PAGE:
Ce sera la première application à grande échelle de ce matériau révolutionnaire, du moins à ce que je sache. OMA a vraiment trouvé le code (désolé pour ça) de Québec en proposant des boîtes de «glace» isolante, avec une structure apparemment en space-frame de bois, et en respectant la cour intérieure carrée qui devait être préservée. Un projet conservateur, sympathique et sensible pour ménager la sensibilité et le manque de culture architecturale de notre population.

    Un vaisseau spatial n’aurait jamais passé, et on en aurait eu pour dix ans de commentaires désobligeants de la part des médias de masse à l’endroit de l’architecture et des des dépenses en culture.
    ///////////////////////////////////////////////////////

    Marianne said it: NANOGEL or AEROGEL: please google it!

    It will be one of the first large-scale application of this revolutionnary material (remember the plastic/bakelite revolution?). The ice-looking insulation is a drammatically appropriate material for a design in our cold Capitale. Sure, it is another cantileverd glass box, but believe me, OMA understood really well the issues for this very political project. The spaces and relations with the city look just perfect. And if the floors are some kind of a wood space-frame as it looks like, Koolhaas demonstrates again his marketing talents in our wood-adulating nation having a bad moment with our wood industry because of US republican policies since 5 years.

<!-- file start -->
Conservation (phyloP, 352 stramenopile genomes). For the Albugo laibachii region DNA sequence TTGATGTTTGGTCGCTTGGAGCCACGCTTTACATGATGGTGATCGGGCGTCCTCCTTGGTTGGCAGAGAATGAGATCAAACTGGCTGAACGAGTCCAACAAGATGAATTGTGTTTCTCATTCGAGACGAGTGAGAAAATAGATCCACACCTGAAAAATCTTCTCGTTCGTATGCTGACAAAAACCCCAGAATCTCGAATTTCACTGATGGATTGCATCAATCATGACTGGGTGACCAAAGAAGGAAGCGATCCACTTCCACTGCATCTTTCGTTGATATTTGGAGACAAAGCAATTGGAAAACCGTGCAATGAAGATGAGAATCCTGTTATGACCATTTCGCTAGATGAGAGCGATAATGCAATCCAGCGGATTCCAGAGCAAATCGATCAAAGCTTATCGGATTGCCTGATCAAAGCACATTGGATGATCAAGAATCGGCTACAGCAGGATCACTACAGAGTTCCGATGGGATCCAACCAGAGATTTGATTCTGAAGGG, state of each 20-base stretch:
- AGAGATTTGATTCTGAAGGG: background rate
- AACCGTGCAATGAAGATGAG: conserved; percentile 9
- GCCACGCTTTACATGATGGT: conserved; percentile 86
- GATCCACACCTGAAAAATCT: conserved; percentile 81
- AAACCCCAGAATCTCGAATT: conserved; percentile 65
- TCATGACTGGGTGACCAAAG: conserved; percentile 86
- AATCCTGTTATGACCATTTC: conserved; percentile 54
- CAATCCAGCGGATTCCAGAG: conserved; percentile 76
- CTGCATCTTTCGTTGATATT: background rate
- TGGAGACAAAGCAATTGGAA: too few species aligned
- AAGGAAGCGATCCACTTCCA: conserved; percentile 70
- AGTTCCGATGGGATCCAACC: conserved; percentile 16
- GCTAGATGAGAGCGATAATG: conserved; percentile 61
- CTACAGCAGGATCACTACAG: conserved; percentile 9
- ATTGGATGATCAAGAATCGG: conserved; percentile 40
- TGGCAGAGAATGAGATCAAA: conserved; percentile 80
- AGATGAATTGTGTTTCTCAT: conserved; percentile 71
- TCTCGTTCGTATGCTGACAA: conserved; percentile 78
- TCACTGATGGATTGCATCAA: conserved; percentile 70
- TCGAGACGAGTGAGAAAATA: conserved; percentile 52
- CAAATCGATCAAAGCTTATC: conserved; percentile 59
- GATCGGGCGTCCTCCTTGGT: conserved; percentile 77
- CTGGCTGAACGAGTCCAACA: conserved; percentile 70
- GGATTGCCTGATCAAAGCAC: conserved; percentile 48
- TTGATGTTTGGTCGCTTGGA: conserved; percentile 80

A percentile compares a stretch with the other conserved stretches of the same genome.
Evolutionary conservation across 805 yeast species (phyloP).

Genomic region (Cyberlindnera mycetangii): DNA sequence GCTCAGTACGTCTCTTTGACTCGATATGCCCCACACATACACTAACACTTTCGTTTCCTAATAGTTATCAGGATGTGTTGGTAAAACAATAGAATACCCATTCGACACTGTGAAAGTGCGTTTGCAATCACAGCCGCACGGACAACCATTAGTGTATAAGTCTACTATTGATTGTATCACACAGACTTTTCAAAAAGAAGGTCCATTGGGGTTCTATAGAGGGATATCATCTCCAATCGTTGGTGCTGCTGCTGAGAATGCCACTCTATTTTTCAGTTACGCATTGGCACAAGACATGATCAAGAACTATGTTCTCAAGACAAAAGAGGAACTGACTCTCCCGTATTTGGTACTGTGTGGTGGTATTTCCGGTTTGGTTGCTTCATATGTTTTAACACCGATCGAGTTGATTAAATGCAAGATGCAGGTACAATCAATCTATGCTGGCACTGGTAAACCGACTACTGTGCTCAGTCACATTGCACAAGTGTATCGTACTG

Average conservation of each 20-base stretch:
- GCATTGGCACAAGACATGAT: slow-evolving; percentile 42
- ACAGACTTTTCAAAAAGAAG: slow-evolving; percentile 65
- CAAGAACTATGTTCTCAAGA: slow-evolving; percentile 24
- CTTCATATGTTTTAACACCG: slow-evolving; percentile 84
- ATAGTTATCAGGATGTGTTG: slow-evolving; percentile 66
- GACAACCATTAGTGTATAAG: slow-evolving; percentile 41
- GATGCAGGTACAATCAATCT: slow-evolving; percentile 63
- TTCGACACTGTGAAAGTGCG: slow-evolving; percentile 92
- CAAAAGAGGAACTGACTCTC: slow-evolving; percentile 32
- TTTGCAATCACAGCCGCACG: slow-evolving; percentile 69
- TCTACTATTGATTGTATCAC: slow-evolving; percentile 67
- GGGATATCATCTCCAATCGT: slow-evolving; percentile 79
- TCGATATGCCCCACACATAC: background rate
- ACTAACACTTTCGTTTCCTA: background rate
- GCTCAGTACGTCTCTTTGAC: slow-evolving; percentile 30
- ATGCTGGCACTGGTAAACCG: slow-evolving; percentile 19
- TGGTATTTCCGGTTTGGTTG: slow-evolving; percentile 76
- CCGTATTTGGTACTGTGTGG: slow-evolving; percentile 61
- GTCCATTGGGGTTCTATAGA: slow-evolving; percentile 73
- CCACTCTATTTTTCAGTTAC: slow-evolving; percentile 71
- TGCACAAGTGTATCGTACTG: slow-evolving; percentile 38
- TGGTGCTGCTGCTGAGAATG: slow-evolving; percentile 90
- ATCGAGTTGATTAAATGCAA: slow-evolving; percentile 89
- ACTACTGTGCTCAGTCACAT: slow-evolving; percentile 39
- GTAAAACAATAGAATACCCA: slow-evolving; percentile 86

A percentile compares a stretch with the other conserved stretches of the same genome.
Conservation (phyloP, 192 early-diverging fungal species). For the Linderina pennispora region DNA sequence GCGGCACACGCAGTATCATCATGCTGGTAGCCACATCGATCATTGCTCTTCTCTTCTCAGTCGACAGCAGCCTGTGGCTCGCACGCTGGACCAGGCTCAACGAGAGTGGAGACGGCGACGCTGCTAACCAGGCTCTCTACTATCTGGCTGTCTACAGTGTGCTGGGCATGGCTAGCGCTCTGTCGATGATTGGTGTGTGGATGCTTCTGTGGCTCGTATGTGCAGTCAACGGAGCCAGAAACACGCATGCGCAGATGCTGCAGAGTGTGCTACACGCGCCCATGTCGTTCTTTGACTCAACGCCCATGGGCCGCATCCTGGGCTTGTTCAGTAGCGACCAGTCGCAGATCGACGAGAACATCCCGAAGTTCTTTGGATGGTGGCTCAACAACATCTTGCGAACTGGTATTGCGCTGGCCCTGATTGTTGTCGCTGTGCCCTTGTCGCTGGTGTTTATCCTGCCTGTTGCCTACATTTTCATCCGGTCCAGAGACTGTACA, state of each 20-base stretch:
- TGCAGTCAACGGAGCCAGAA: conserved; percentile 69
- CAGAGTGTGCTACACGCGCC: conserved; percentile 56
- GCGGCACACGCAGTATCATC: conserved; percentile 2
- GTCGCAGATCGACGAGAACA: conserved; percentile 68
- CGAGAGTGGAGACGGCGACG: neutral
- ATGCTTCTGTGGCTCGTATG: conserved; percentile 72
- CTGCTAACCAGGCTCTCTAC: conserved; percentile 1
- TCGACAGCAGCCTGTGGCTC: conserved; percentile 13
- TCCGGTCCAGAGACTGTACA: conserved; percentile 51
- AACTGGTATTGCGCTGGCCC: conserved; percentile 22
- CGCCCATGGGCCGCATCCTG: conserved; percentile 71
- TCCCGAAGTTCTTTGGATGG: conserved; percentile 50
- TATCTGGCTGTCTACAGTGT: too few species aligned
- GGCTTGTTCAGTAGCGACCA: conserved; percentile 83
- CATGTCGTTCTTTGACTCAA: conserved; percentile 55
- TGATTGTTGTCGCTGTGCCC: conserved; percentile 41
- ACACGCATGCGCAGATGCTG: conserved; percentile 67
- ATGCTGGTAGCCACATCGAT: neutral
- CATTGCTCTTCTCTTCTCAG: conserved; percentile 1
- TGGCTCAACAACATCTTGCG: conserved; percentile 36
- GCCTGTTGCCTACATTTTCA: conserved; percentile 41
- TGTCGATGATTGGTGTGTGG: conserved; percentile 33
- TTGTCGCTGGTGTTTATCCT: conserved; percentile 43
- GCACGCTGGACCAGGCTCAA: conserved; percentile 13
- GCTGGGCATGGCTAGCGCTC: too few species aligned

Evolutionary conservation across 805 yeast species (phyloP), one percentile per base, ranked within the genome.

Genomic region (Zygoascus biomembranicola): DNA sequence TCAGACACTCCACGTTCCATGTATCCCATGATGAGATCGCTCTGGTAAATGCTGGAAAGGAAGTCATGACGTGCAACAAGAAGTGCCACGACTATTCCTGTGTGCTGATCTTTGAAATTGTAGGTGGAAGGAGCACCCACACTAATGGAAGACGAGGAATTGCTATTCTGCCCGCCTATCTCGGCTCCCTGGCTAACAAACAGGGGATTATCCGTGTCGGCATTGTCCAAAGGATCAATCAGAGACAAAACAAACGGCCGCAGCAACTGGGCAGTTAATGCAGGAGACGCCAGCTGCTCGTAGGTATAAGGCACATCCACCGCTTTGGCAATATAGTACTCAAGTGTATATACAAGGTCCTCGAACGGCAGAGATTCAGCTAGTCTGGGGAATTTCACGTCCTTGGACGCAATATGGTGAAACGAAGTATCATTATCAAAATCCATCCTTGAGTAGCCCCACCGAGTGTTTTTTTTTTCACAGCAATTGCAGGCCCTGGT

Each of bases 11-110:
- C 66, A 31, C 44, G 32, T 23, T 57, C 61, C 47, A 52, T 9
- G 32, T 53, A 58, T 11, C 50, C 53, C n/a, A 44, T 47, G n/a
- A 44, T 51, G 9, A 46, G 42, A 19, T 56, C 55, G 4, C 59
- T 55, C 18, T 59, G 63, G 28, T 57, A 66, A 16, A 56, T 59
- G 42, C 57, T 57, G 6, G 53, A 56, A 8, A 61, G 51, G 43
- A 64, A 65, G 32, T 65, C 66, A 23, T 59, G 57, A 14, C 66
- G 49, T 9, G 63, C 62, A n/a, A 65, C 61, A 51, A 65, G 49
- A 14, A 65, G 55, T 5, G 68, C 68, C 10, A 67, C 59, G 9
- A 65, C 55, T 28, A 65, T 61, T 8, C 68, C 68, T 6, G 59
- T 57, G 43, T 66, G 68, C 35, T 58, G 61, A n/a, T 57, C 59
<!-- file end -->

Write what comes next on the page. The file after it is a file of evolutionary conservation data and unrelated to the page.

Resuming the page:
Finally, I don’t think a spaceship-looking museum would have helped to raise the underestimated reputation of architecture here.

  • vinch

    maybe is an old concept but this is the kind of approach that I like most from OMA.